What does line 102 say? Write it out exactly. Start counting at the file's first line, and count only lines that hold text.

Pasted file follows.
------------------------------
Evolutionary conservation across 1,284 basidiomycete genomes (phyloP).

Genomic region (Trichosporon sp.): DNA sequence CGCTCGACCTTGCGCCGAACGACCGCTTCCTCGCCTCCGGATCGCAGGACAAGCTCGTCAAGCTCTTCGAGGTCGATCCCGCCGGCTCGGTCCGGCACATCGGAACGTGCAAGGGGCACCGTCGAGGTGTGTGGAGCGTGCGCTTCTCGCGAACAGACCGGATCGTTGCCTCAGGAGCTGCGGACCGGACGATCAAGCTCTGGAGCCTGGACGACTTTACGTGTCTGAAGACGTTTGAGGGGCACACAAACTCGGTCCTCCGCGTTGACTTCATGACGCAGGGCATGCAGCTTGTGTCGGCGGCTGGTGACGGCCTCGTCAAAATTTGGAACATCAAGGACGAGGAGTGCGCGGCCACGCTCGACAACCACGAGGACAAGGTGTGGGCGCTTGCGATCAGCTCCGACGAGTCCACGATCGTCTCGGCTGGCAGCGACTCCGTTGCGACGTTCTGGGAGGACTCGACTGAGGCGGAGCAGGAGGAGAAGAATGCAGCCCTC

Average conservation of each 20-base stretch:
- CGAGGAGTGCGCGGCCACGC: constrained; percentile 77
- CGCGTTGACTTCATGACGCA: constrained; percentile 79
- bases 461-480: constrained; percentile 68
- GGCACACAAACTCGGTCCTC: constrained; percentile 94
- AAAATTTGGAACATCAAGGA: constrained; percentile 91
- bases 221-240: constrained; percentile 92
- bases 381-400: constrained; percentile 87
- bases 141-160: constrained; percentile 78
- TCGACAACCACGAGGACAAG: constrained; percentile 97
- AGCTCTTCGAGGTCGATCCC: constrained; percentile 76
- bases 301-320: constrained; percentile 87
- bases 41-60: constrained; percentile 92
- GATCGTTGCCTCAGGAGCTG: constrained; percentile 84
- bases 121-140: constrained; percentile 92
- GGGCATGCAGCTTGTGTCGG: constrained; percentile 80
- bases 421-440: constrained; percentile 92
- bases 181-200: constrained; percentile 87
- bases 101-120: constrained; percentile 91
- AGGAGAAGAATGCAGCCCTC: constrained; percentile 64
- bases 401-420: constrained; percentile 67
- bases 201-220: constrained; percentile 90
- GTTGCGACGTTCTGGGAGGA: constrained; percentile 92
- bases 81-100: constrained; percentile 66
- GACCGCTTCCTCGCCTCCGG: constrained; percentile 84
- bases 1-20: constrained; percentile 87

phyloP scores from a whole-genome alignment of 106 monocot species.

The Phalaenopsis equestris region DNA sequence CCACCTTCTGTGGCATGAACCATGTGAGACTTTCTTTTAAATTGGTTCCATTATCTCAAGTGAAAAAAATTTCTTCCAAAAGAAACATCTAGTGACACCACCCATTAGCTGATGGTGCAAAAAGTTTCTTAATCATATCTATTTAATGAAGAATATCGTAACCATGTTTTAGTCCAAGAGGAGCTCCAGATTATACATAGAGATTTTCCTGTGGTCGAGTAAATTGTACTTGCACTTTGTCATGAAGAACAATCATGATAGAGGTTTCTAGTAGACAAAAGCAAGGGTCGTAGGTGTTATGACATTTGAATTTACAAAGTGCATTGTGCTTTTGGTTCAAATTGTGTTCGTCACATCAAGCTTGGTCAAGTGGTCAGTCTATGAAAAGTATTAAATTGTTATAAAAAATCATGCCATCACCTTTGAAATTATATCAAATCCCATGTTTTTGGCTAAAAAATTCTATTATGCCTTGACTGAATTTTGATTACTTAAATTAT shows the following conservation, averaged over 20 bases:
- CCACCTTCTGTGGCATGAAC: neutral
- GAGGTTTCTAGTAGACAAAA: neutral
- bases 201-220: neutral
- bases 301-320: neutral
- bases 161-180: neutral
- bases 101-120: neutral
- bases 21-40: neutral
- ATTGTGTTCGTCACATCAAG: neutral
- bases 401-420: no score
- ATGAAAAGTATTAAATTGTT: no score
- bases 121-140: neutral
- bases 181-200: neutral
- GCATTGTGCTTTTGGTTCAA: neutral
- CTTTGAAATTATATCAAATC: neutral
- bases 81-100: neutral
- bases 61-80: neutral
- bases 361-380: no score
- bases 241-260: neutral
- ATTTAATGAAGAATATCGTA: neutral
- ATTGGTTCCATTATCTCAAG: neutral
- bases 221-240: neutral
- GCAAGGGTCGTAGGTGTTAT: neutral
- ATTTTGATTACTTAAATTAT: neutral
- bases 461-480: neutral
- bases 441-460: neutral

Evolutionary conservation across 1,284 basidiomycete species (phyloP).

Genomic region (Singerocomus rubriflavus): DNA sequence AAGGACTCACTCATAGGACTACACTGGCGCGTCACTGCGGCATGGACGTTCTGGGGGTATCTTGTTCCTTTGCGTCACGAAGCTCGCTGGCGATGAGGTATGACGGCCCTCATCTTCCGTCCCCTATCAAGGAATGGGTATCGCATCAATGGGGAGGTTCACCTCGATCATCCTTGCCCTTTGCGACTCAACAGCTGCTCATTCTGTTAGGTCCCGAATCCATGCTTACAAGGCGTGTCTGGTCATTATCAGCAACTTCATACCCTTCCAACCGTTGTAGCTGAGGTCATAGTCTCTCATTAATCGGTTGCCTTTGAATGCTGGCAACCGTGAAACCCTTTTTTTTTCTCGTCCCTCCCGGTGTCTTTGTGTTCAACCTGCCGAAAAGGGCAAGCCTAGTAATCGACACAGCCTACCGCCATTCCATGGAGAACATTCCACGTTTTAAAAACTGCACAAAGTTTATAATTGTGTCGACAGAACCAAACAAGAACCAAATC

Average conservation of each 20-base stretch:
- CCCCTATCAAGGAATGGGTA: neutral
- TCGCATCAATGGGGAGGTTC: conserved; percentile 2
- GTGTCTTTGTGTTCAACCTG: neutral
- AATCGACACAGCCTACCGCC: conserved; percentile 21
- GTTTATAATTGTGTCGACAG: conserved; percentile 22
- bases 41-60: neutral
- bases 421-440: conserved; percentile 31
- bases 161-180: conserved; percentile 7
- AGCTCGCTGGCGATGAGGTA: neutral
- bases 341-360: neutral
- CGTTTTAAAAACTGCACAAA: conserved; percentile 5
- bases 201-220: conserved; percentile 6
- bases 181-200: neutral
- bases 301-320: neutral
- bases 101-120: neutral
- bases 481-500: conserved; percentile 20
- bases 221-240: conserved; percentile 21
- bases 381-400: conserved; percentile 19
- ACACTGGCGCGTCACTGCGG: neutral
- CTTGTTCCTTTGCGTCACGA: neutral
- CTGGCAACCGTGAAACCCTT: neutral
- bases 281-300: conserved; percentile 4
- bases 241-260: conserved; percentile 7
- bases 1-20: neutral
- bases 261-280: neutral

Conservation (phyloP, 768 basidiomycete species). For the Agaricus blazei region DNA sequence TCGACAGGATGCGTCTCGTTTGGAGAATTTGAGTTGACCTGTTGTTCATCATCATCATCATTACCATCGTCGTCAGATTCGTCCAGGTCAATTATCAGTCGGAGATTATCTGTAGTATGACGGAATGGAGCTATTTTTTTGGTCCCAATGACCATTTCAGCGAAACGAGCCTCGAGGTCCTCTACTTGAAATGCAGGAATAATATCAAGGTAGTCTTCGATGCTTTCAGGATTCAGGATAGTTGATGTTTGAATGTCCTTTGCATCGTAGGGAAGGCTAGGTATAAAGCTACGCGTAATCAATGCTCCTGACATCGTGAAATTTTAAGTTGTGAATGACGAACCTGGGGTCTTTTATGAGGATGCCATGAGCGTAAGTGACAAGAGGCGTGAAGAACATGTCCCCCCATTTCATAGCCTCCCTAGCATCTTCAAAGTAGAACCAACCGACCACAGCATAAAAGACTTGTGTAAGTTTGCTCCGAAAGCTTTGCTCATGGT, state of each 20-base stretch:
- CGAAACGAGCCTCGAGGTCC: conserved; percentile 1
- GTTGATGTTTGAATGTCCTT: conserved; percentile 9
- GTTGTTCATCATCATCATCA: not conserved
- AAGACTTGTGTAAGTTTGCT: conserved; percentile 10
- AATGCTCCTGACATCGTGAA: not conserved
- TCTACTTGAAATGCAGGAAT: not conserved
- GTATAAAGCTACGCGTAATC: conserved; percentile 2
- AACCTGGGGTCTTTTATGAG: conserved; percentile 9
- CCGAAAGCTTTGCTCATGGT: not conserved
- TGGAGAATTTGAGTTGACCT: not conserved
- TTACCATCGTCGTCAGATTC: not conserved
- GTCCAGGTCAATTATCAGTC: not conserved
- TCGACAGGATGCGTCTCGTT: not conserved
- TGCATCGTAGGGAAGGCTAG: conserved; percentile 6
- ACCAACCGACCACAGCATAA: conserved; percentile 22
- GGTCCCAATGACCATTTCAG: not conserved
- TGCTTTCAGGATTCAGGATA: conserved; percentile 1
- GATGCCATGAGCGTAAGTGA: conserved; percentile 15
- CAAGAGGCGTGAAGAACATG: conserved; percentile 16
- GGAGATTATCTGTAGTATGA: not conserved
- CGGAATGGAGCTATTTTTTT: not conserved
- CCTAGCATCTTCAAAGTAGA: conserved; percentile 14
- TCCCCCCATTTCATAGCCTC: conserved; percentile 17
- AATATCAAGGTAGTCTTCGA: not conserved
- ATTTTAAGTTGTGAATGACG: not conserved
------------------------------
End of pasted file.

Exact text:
- GATGCCATGAGCGTAAGTGA: conserved; percentile 15